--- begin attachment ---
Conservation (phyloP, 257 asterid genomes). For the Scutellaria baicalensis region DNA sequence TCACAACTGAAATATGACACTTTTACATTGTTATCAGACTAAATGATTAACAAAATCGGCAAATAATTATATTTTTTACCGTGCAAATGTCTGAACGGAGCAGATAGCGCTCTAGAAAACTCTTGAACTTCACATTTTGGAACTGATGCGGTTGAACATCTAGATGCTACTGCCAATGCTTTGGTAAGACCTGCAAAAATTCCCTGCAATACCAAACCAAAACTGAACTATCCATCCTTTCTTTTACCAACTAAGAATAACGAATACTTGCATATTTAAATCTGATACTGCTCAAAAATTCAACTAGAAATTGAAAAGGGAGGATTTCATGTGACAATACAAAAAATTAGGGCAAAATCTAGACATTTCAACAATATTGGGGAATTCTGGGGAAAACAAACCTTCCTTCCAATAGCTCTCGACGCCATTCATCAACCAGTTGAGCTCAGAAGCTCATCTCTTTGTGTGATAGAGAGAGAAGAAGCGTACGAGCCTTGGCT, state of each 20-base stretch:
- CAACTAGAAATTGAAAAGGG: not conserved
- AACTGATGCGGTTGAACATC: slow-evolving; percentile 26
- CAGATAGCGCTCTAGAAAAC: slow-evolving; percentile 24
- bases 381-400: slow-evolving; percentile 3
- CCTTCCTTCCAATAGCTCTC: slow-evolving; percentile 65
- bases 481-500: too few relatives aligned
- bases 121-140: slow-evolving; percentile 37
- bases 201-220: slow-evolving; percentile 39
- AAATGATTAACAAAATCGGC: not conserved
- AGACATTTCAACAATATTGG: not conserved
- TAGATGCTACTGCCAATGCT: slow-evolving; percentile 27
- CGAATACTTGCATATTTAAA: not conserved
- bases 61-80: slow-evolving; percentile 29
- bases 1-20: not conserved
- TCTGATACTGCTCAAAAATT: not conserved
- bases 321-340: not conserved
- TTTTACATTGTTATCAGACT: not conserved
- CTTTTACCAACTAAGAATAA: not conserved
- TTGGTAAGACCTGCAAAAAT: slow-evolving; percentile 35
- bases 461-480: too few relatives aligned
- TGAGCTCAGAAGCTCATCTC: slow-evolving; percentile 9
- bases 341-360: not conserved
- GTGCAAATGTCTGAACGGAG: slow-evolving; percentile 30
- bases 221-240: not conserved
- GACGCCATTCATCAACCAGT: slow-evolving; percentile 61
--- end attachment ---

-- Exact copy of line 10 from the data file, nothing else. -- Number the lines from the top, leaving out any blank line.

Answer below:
- AAATGATTAACAAAATCGGC: not conserved